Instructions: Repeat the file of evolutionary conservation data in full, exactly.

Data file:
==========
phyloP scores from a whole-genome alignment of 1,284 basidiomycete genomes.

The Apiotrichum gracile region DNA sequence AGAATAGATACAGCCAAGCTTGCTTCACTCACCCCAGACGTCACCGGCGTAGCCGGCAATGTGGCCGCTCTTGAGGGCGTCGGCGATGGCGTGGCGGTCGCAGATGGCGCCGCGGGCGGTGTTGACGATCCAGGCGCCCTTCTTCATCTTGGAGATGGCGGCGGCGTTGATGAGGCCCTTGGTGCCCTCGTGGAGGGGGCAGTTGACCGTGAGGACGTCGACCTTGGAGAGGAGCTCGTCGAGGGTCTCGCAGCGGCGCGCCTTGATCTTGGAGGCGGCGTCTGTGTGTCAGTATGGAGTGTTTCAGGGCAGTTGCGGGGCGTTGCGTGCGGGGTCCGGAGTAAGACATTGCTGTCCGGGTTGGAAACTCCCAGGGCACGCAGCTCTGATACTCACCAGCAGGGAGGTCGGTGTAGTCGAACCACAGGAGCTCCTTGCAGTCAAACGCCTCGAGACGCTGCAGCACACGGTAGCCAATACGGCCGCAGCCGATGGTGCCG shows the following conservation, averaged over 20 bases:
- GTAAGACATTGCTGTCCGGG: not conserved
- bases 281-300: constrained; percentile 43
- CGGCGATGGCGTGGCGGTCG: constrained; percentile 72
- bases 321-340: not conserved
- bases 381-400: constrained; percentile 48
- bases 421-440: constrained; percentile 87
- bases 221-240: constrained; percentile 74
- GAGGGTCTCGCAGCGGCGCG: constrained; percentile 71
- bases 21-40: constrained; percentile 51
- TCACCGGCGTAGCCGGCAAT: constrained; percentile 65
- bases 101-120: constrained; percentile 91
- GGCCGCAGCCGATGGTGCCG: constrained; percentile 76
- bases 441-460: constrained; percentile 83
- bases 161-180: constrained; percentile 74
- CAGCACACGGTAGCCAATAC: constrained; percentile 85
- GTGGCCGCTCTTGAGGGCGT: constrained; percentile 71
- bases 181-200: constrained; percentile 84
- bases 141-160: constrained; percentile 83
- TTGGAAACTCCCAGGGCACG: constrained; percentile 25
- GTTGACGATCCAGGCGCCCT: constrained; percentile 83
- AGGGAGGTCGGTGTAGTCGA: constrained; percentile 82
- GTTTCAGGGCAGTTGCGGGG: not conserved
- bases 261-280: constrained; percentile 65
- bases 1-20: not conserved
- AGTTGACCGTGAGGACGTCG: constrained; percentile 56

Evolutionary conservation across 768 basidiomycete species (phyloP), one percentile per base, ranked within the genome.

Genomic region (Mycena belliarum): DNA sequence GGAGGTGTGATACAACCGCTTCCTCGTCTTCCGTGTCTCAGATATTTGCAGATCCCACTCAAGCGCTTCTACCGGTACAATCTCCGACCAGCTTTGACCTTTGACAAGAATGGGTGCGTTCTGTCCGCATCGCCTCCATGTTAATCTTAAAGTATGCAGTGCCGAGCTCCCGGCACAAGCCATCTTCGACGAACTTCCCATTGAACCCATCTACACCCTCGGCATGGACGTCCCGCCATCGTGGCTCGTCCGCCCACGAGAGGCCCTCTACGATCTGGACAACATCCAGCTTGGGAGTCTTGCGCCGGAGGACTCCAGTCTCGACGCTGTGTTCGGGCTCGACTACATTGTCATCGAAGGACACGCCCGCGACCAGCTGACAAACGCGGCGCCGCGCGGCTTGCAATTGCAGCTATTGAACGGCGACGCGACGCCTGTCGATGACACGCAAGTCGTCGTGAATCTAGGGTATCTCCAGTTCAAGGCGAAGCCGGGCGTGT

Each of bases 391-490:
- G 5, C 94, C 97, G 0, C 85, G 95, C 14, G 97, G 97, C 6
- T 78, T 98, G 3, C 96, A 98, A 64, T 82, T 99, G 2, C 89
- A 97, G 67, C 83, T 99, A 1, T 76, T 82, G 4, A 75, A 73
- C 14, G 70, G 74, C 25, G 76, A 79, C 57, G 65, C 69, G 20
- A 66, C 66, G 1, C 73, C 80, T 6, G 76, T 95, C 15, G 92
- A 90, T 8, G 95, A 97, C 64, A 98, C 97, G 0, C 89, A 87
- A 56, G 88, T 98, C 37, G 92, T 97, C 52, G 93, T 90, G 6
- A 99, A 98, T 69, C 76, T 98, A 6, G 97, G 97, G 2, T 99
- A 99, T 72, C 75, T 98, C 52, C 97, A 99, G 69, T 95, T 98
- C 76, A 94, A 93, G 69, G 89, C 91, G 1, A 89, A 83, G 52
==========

phyloP scores from a whole-genome alignment of 1,284 basidiomycete genomes.

The Apiotrichum gracile region DNA sequence AGAATAGATACAGCCAAGCTTGCTTCACTCACCCCAGACGTCACCGGCGTAGCCGGCAATGTGGCCGCTCTTGAGGGCGTCGGCGATGGCGTGGCGGTCGCAGATGGCGCCGCGGGCGGTGTTGACGATCCAGGCGCCCTTCTTCATCTTGGAGATGGCGGCGGCGTTGATGAGGCCCTTGGTGCCCTCGTGGAGGGGGCAGTTGACCGTGAGGACGTCGACCTTGGAGAGGAGCTCGTCGAGGGTCTCGCAGCGGCGCGCCTTGATCTTGGAGGCGGCGTCTGTGTGTCAGTATGGAGTGTTTCAGGGCAGTTGCGGGGCGTTGCGTGCGGGGTCCGGAGTAAGACATTGCTGTCCGGGTTGGAAACTCCCAGGGCACGCAGCTCTGATACTCACCAGCAGGGAGGTCGGTGTAGTCGAACCACAGGAGCTCCTTGCAGTCAAACGCCTCGAGACGCTGCAGCACACGGTAGCCAATACGGCCGCAGCCGATGGTGCCG shows the following conservation, averaged over 20 bases:
- GTAAGACATTGCTGTCCGGG: not conserved
- bases 281-300: constrained; percentile 43
- CGGCGATGGCGTGGCGGTCG: constrained; percentile 72
- bases 321-340: not conserved
- bases 381-400: constrained; percentile 48
- bases 421-440: constrained; percentile 87
- bases 221-240: constrained; percentile 74
- GAGGGTCTCGCAGCGGCGCG: constrained; percentile 71
- bases 21-40: constrained; percentile 51
- TCACCGGCGTAGCCGGCAAT: constrained; percentile 65
- bases 101-120: constrained; percentile 91
- GGCCGCAGCCGATGGTGCCG: constrained; percentile 76
- bases 441-460: constrained; percentile 83
- bases 161-180: constrained; percentile 74
- CAGCACACGGTAGCCAATAC: constrained; percentile 85
- GTGGCCGCTCTTGAGGGCGT: constrained; percentile 71
- bases 181-200: constrained; percentile 84
- bases 141-160: constrained; percentile 83
- TTGGAAACTCCCAGGGCACG: constrained; percentile 25
- GTTGACGATCCAGGCGCCCT: constrained; percentile 83
- AGGGAGGTCGGTGTAGTCGA: constrained; percentile 82
- GTTTCAGGGCAGTTGCGGGG: not conserved
- bases 261-280: constrained; percentile 65
- bases 1-20: not conserved
- AGTTGACCGTGAGGACGTCG: constrained; percentile 56

Evolutionary conservation across 768 basidiomycete species (phyloP), one percentile per base, ranked within the genome.

Genomic region (Mycena belliarum): DNA sequence GGAGGTGTGATACAACCGCTTCCTCGTCTTCCGTGTCTCAGATATTTGCAGATCCCACTCAAGCGCTTCTACCGGTACAATCTCCGACCAGCTTTGACCTTTGACAAGAATGGGTGCGTTCTGTCCGCATCGCCTCCATGTTAATCTTAAAGTATGCAGTGCCGAGCTCCCGGCACAAGCCATCTTCGACGAACTTCCCATTGAACCCATCTACACCCTCGGCATGGACGTCCCGCCATCGTGGCTCGTCCGCCCACGAGAGGCCCTCTACGATCTGGACAACATCCAGCTTGGGAGTCTTGCGCCGGAGGACTCCAGTCTCGACGCTGTGTTCGGGCTCGACTACATTGTCATCGAAGGACACGCCCGCGACCAGCTGACAAACGCGGCGCCGCGCGGCTTGCAATTGCAGCTATTGAACGGCGACGCGACGCCTGTCGATGACACGCAAGTCGTCGTGAATCTAGGGTATCTCCAGTTCAAGGCGAAGCCGGGCGTGT

Each of bases 391-490:
- G 5, C 94, C 97, G 0, C 85, G 95, C 14, G 97, G 97, C 6
- T 78, T 98, G 3, C 96, A 98, A 64, T 82, T 99, G 2, C 89
- A 97, G 67, C 83, T 99, A 1, T 76, T 82, G 4, A 75, A 73
- C 14, G 70, G 74, C 25, G 76, A 79, C 57, G 65, C 69, G 20
- A 66, C 66, G 1, C 73, C 80, T 6, G 76, T 95, C 15, G 92
- A 90, T 8, G 95, A 97, C 64, A 98, C 97, G 0, C 89, A 87
- A 56, G 88, T 98, C 37, G 92, T 97, C 52, G 93, T 90, G 6
- A 99, A 98, T 69, C 76, T 98, A 6, G 97, G 97, G 2, T 99
- A 99, T 72, C 75, T 98, C 52, C 97, A 99, G 69, T 95, T 98
- C 76, A 94, A 93, G 69, G 89, C 91, G 1, A 89, A 83, G 52